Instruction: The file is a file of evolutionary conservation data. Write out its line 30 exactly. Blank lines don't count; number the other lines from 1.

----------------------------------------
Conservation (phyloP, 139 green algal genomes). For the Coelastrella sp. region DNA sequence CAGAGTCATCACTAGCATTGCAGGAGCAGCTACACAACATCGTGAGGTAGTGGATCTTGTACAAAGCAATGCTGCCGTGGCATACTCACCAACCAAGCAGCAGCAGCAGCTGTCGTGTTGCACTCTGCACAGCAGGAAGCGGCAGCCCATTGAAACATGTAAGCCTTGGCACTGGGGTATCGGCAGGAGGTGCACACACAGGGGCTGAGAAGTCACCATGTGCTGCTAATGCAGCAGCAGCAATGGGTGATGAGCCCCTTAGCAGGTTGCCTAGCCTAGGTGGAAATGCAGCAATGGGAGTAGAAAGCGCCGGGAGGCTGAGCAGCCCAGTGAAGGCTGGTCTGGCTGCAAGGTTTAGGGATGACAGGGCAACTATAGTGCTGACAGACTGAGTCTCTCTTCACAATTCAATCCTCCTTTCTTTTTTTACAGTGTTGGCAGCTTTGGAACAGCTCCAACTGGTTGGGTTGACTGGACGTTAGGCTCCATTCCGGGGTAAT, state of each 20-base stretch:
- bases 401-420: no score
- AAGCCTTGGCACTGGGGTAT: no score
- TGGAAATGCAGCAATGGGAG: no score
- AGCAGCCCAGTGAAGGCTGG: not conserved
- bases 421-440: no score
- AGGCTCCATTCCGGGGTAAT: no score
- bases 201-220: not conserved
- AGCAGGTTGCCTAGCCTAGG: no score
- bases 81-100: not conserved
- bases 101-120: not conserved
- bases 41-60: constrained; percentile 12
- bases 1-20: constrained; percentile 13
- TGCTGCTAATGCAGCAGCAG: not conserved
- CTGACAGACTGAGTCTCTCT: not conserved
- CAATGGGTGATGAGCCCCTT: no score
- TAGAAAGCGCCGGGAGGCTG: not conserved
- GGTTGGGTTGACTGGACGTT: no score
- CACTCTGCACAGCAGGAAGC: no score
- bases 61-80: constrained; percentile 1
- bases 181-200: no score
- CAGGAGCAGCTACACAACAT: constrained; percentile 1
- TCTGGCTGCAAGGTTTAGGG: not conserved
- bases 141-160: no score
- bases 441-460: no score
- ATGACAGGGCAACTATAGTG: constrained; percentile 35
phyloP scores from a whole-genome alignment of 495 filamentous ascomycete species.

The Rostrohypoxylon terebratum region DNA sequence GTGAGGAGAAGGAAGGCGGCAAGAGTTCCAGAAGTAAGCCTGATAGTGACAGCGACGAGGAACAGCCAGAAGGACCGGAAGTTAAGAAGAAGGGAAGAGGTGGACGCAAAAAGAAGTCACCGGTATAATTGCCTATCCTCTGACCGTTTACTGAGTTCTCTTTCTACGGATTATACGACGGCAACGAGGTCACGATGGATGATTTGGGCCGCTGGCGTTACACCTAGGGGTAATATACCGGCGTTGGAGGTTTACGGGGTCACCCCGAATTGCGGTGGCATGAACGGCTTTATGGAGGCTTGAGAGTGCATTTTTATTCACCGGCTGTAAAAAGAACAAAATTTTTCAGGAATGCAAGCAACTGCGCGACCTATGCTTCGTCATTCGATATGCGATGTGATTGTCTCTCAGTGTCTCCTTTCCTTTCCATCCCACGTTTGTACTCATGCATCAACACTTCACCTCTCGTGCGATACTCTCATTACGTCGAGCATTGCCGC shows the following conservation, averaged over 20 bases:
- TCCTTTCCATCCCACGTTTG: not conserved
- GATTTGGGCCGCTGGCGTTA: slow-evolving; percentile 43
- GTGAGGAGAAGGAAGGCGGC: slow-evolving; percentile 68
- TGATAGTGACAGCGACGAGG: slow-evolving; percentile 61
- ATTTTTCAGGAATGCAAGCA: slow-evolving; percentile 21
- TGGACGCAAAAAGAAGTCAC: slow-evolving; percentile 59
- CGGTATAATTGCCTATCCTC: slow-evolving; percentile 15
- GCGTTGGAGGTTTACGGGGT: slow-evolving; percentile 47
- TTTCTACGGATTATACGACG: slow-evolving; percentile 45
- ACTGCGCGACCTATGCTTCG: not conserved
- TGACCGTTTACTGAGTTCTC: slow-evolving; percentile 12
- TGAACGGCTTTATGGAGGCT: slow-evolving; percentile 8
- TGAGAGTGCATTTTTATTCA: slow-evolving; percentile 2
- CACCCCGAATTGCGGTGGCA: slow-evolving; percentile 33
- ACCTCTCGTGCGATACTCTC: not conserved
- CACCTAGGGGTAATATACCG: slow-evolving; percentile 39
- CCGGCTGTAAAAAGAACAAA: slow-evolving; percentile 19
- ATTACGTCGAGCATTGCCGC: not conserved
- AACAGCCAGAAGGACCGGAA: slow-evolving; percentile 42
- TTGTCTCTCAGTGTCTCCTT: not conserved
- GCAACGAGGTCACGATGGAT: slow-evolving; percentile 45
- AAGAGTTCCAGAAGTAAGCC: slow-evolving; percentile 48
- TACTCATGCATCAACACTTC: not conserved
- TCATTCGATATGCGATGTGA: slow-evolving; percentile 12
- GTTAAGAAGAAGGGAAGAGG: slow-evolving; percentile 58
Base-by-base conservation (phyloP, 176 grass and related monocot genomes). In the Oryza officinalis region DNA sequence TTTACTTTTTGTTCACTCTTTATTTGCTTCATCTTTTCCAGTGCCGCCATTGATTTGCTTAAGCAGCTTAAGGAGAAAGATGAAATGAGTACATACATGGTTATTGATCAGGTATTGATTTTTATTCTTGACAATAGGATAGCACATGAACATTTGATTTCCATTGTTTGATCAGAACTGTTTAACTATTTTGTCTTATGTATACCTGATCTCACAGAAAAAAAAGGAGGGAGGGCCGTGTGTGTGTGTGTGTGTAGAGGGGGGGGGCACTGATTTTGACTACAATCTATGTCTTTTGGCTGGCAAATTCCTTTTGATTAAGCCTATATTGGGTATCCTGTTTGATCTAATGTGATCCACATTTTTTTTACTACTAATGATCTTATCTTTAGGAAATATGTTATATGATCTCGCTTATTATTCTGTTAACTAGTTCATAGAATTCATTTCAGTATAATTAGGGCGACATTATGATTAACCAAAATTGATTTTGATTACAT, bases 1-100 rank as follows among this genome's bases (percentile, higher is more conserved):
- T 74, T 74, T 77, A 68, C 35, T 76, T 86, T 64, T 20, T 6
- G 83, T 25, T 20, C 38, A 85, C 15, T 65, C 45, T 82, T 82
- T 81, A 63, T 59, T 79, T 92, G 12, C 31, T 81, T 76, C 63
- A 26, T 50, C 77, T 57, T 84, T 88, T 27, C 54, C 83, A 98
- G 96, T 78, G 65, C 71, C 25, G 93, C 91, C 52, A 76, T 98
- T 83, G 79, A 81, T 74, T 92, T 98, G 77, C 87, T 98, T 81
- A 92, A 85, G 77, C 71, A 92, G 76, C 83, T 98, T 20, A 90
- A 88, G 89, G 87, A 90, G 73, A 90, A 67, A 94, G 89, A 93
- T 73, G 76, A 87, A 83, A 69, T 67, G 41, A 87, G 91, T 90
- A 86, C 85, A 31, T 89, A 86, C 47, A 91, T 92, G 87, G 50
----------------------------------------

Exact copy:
- GATTTGGGCCGCTGGCGTTA: slow-evolving; percentile 43